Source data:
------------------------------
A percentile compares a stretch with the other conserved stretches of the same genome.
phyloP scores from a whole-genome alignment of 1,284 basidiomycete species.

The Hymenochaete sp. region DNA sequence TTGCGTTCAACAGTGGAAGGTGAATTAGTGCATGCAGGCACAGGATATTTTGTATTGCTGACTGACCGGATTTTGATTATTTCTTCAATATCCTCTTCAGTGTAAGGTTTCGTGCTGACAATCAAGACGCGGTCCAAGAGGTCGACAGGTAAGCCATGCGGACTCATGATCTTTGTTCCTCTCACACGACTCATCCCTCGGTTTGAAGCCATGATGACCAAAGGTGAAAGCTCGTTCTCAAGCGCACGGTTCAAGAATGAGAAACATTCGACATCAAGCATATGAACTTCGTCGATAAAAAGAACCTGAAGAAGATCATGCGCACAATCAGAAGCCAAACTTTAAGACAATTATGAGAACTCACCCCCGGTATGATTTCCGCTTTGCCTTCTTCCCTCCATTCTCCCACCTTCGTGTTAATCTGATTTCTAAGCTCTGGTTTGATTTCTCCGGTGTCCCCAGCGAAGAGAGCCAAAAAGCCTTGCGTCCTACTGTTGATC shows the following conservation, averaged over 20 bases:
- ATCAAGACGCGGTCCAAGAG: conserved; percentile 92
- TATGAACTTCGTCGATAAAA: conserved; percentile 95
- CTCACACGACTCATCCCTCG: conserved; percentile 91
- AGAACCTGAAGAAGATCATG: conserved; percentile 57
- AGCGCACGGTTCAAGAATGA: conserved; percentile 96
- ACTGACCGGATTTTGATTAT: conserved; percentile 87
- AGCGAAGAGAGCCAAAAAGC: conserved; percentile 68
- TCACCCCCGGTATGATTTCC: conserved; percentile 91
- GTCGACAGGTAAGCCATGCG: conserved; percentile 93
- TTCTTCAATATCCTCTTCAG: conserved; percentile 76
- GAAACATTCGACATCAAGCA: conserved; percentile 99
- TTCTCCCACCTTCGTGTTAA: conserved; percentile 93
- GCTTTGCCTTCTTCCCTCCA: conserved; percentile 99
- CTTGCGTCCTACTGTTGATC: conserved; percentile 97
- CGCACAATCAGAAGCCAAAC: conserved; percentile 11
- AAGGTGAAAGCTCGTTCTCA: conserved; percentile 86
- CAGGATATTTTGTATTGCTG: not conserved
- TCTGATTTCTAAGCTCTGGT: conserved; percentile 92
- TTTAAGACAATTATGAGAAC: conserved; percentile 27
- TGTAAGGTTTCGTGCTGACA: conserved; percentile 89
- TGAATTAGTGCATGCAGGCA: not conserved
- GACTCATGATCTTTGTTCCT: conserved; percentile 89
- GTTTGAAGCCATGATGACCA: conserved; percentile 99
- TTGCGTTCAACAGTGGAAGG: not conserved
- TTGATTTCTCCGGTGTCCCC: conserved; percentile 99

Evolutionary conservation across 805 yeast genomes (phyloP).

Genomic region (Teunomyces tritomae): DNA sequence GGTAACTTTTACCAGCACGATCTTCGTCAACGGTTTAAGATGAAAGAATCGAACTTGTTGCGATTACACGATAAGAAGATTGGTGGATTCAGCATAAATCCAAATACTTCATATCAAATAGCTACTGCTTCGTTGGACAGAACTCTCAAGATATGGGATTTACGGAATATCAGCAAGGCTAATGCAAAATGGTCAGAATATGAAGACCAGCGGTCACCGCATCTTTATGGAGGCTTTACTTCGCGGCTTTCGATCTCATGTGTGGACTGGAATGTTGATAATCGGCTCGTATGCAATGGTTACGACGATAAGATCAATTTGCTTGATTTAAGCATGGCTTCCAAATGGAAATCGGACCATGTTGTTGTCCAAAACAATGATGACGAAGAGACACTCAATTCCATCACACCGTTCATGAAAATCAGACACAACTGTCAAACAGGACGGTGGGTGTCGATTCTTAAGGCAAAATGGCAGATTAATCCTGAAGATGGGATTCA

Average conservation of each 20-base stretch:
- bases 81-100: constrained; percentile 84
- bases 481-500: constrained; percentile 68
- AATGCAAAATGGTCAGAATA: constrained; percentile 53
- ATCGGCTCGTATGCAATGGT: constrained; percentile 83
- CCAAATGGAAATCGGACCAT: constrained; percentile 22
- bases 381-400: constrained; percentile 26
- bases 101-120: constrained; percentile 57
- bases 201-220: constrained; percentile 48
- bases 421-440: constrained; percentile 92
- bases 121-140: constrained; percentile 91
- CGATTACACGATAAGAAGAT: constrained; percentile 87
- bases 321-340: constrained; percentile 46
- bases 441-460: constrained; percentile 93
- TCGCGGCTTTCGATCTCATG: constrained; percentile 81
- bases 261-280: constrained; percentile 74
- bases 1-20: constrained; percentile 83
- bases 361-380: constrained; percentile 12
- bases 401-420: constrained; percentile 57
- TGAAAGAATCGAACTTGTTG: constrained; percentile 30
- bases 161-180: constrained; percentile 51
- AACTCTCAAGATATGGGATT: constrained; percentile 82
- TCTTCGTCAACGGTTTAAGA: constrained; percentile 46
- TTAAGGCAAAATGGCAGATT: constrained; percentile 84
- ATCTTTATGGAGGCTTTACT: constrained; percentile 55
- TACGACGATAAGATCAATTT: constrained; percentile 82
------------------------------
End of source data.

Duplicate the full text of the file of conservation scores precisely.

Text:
A percentile compares a stretch with the other conserved stretches of the same genome.
phyloP scores from a whole-genome alignment of 1,284 basidiomycete species.

The Hymenochaete sp. region DNA sequence TTGCGTTCAACAGTGGAAGGTGAATTAGTGCATGCAGGCACAGGATATTTTGTATTGCTGACTGACCGGATTTTGATTATTTCTTCAATATCCTCTTCAGTGTAAGGTTTCGTGCTGACAATCAAGACGCGGTCCAAGAGGTCGACAGGTAAGCCATGCGGACTCATGATCTTTGTTCCTCTCACACGACTCATCCCTCGGTTTGAAGCCATGATGACCAAAGGTGAAAGCTCGTTCTCAAGCGCACGGTTCAAGAATGAGAAACATTCGACATCAAGCATATGAACTTCGTCGATAAAAAGAACCTGAAGAAGATCATGCGCACAATCAGAAGCCAAACTTTAAGACAATTATGAGAACTCACCCCCGGTATGATTTCCGCTTTGCCTTCTTCCCTCCATTCTCCCACCTTCGTGTTAATCTGATTTCTAAGCTCTGGTTTGATTTCTCCGGTGTCCCCAGCGAAGAGAGCCAAAAAGCCTTGCGTCCTACTGTTGATC shows the following conservation, averaged over 20 bases:
- ATCAAGACGCGGTCCAAGAG: conserved; percentile 92
- TATGAACTTCGTCGATAAAA: conserved; percentile 95
- CTCACACGACTCATCCCTCG: conserved; percentile 91
- AGAACCTGAAGAAGATCATG: conserved; percentile 57
- AGCGCACGGTTCAAGAATGA: conserved; percentile 96
- ACTGACCGGATTTTGATTAT: conserved; percentile 87
- AGCGAAGAGAGCCAAAAAGC: conserved; percentile 68
- TCACCCCCGGTATGATTTCC: conserved; percentile 91
- GTCGACAGGTAAGCCATGCG: conserved; percentile 93
- TTCTTCAATATCCTCTTCAG: conserved; percentile 76
- GAAACATTCGACATCAAGCA: conserved; percentile 99
- TTCTCCCACCTTCGTGTTAA: conserved; percentile 93
- GCTTTGCCTTCTTCCCTCCA: conserved; percentile 99
- CTTGCGTCCTACTGTTGATC: conserved; percentile 97
- CGCACAATCAGAAGCCAAAC: conserved; percentile 11
- AAGGTGAAAGCTCGTTCTCA: conserved; percentile 86
- CAGGATATTTTGTATTGCTG: not conserved
- TCTGATTTCTAAGCTCTGGT: conserved; percentile 92
- TTTAAGACAATTATGAGAAC: conserved; percentile 27
- TGTAAGGTTTCGTGCTGACA: conserved; percentile 89
- TGAATTAGTGCATGCAGGCA: not conserved
- GACTCATGATCTTTGTTCCT: conserved; percentile 89
- GTTTGAAGCCATGATGACCA: conserved; percentile 99
- TTGCGTTCAACAGTGGAAGG: not conserved
- TTGATTTCTCCGGTGTCCCC: conserved; percentile 99

Evolutionary conservation across 805 yeast genomes (phyloP).

Genomic region (Teunomyces tritomae): DNA sequence GGTAACTTTTACCAGCACGATCTTCGTCAACGGTTTAAGATGAAAGAATCGAACTTGTTGCGATTACACGATAAGAAGATTGGTGGATTCAGCATAAATCCAAATACTTCATATCAAATAGCTACTGCTTCGTTGGACAGAACTCTCAAGATATGGGATTTACGGAATATCAGCAAGGCTAATGCAAAATGGTCAGAATATGAAGACCAGCGGTCACCGCATCTTTATGGAGGCTTTACTTCGCGGCTTTCGATCTCATGTGTGGACTGGAATGTTGATAATCGGCTCGTATGCAATGGTTACGACGATAAGATCAATTTGCTTGATTTAAGCATGGCTTCCAAATGGAAATCGGACCATGTTGTTGTCCAAAACAATGATGACGAAGAGACACTCAATTCCATCACACCGTTCATGAAAATCAGACACAACTGTCAAACAGGACGGTGGGTGTCGATTCTTAAGGCAAAATGGCAGATTAATCCTGAAGATGGGATTCA

Average conservation of each 20-base stretch:
- bases 81-100: constrained; percentile 84
- bases 481-500: constrained; percentile 68
- AATGCAAAATGGTCAGAATA: constrained; percentile 53
- ATCGGCTCGTATGCAATGGT: constrained; percentile 83
- CCAAATGGAAATCGGACCAT: constrained; percentile 22
- bases 381-400: constrained; percentile 26
- bases 101-120: constrained; percentile 57
- bases 201-220: constrained; percentile 48
- bases 421-440: constrained; percentile 92
- bases 121-140: constrained; percentile 91
- CGATTACACGATAAGAAGAT: constrained; percentile 87
- bases 321-340: constrained; percentile 46
- bases 441-460: constrained; percentile 93
- TCGCGGCTTTCGATCTCATG: constrained; percentile 81
- bases 261-280: constrained; percentile 74
- bases 1-20: constrained; percentile 83
- bases 361-380: constrained; percentile 12
- bases 401-420: constrained; percentile 57
- TGAAAGAATCGAACTTGTTG: constrained; percentile 30
- bases 161-180: constrained; percentile 51
- AACTCTCAAGATATGGGATT: constrained; percentile 82
- TCTTCGTCAACGGTTTAAGA: constrained; percentile 46
- TTAAGGCAAAATGGCAGATT: constrained; percentile 84
- ATCTTTATGGAGGCTTTACT: constrained; percentile 55
- TACGACGATAAGATCAATTT: constrained; percentile 82